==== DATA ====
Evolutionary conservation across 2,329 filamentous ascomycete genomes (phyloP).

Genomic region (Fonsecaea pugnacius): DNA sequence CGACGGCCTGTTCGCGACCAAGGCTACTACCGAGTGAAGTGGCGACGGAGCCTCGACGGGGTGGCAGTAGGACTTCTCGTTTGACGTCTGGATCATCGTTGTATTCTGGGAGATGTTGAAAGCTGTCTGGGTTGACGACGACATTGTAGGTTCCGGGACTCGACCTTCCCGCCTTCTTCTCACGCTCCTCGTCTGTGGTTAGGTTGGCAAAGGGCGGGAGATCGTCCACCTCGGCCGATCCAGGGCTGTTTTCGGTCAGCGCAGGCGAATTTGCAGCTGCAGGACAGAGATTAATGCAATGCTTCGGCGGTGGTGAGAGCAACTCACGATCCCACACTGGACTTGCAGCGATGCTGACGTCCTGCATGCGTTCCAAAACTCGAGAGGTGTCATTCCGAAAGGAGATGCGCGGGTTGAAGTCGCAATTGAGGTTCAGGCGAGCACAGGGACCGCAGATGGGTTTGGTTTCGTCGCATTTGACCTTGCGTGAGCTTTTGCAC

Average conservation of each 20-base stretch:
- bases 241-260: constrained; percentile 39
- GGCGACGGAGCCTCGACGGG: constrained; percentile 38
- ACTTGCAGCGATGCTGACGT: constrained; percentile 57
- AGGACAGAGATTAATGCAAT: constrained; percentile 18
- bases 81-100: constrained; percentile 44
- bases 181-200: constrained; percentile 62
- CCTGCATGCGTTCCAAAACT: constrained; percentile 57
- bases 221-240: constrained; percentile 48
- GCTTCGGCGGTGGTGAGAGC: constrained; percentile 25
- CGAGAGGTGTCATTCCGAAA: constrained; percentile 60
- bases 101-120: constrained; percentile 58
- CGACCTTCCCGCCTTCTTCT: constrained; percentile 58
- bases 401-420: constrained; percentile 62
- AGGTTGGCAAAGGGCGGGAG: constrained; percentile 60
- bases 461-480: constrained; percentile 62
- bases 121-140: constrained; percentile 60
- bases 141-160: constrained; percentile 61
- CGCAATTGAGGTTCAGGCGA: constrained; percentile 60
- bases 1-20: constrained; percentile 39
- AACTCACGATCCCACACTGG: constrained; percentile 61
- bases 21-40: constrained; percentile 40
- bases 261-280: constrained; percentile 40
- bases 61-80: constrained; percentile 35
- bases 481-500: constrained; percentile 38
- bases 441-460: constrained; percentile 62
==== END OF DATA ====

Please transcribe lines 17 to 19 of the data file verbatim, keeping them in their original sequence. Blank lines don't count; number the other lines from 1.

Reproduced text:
- AGGTTGGCAAAGGGCGGGAG: constrained; percentile 60
- bases 461-480: constrained; percentile 62
- bases 121-140: constrained; percentile 60